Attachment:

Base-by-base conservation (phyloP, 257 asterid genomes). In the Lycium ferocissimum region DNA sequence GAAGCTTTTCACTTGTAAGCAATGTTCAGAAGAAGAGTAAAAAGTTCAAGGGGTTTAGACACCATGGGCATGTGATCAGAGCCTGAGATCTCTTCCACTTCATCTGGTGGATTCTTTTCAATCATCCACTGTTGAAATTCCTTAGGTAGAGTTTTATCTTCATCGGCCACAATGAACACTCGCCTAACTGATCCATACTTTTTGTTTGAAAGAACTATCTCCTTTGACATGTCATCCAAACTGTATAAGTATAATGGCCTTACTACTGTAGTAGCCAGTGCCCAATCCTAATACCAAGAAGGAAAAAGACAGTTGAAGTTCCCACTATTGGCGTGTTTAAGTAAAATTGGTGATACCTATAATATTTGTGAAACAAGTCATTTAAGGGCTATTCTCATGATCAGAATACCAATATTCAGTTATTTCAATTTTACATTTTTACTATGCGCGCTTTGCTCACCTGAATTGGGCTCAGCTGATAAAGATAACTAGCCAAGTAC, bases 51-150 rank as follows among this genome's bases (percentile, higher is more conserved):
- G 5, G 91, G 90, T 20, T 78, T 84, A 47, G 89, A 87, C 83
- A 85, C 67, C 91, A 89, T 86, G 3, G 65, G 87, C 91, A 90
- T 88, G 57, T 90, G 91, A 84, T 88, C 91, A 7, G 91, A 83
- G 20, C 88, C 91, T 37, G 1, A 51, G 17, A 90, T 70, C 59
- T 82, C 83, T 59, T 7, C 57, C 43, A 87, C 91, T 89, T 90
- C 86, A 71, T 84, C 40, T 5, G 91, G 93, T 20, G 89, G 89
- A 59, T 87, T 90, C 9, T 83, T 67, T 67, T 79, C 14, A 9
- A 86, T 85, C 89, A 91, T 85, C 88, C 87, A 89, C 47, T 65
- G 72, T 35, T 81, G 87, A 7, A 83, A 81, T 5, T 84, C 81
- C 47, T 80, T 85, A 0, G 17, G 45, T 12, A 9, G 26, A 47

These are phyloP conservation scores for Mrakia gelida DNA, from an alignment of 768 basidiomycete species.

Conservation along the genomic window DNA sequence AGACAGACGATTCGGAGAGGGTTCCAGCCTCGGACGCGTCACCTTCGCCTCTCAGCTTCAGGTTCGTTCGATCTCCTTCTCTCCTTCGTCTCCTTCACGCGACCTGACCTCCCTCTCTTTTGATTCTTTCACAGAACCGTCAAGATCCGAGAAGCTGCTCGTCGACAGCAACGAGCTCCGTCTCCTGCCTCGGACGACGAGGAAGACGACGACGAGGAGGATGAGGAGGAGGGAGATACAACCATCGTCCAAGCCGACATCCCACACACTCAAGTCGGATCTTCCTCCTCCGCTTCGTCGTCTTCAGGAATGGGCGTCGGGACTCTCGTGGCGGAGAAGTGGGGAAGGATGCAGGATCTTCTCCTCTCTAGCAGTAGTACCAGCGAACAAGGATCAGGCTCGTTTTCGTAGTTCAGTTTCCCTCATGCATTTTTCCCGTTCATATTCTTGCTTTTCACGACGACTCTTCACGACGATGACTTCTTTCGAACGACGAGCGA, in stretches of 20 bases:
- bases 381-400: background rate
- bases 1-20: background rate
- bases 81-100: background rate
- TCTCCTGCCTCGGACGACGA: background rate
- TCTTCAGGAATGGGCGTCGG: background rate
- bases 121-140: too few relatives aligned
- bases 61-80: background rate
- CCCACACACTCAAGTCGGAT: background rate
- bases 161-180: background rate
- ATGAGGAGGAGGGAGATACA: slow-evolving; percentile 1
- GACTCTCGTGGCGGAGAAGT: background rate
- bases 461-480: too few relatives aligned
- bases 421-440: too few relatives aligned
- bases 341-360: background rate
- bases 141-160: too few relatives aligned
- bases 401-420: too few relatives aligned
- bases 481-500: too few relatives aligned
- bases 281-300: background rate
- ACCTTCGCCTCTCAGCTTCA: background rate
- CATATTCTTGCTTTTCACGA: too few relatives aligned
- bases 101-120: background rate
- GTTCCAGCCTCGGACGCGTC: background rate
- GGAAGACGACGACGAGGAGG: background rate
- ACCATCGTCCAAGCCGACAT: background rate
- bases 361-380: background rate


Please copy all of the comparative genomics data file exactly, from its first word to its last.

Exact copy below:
Base-by-base conservation (phyloP, 257 asterid genomes). In the Lycium ferocissimum region DNA sequence GAAGCTTTTCACTTGTAAGCAATGTTCAGAAGAAGAGTAAAAAGTTCAAGGGGTTTAGACACCATGGGCATGTGATCAGAGCCTGAGATCTCTTCCACTTCATCTGGTGGATTCTTTTCAATCATCCACTGTTGAAATTCCTTAGGTAGAGTTTTATCTTCATCGGCCACAATGAACACTCGCCTAACTGATCCATACTTTTTGTTTGAAAGAACTATCTCCTTTGACATGTCATCCAAACTGTATAAGTATAATGGCCTTACTACTGTAGTAGCCAGTGCCCAATCCTAATACCAAGAAGGAAAAAGACAGTTGAAGTTCCCACTATTGGCGTGTTTAAGTAAAATTGGTGATACCTATAATATTTGTGAAACAAGTCATTTAAGGGCTATTCTCATGATCAGAATACCAATATTCAGTTATTTCAATTTTACATTTTTACTATGCGCGCTTTGCTCACCTGAATTGGGCTCAGCTGATAAAGATAACTAGCCAAGTAC, bases 51-150 rank as follows among this genome's bases (percentile, higher is more conserved):
- G 5, G 91, G 90, T 20, T 78, T 84, A 47, G 89, A 87, C 83
- A 85, C 67, C 91, A 89, T 86, G 3, G 65, G 87, C 91, A 90
- T 88, G 57, T 90, G 91, A 84, T 88, C 91, A 7, G 91, A 83
- G 20, C 88, C 91, T 37, G 1, A 51, G 17, A 90, T 70, C 59
- T 82, C 83, T 59, T 7, C 57, C 43, A 87, C 91, T 89, T 90
- C 86, A 71, T 84, C 40, T 5, G 91, G 93, T 20, G 89, G 89
- A 59, T 87, T 90, C 9, T 83, T 67, T 67, T 79, C 14, A 9
- A 86, T 85, C 89, A 91, T 85, C 88, C 87, A 89, C 47, T 65
- G 72, T 35, T 81, G 87, A 7, A 83, A 81, T 5, T 84, C 81
- C 47, T 80, T 85, A 0, G 17, G 45, T 12, A 9, G 26, A 47

These are phyloP conservation scores for Mrakia gelida DNA, from an alignment of 768 basidiomycete species.

Conservation along the genomic window DNA sequence AGACAGACGATTCGGAGAGGGTTCCAGCCTCGGACGCGTCACCTTCGCCTCTCAGCTTCAGGTTCGTTCGATCTCCTTCTCTCCTTCGTCTCCTTCACGCGACCTGACCTCCCTCTCTTTTGATTCTTTCACAGAACCGTCAAGATCCGAGAAGCTGCTCGTCGACAGCAACGAGCTCCGTCTCCTGCCTCGGACGACGAGGAAGACGACGACGAGGAGGATGAGGAGGAGGGAGATACAACCATCGTCCAAGCCGACATCCCACACACTCAAGTCGGATCTTCCTCCTCCGCTTCGTCGTCTTCAGGAATGGGCGTCGGGACTCTCGTGGCGGAGAAGTGGGGAAGGATGCAGGATCTTCTCCTCTCTAGCAGTAGTACCAGCGAACAAGGATCAGGCTCGTTTTCGTAGTTCAGTTTCCCTCATGCATTTTTCCCGTTCATATTCTTGCTTTTCACGACGACTCTTCACGACGATGACTTCTTTCGAACGACGAGCGA, in stretches of 20 bases:
- bases 381-400: background rate
- bases 1-20: background rate
- bases 81-100: background rate
- TCTCCTGCCTCGGACGACGA: background rate
- TCTTCAGGAATGGGCGTCGG: background rate
- bases 121-140: too few relatives aligned
- bases 61-80: background rate
- CCCACACACTCAAGTCGGAT: background rate
- bases 161-180: background rate
- ATGAGGAGGAGGGAGATACA: slow-evolving; percentile 1
- GACTCTCGTGGCGGAGAAGT: background rate
- bases 461-480: too few relatives aligned
- bases 421-440: too few relatives aligned
- bases 341-360: background rate
- bases 141-160: too few relatives aligned
- bases 401-420: too few relatives aligned
- bases 481-500: too few relatives aligned
- bases 281-300: background rate
- ACCTTCGCCTCTCAGCTTCA: background rate
- CATATTCTTGCTTTTCACGA: too few relatives aligned
- bases 101-120: background rate
- GTTCCAGCCTCGGACGCGTC: background rate
- GGAAGACGACGACGAGGAGG: background rate
- ACCATCGTCCAAGCCGACAT: background rate
- bases 361-380: background rate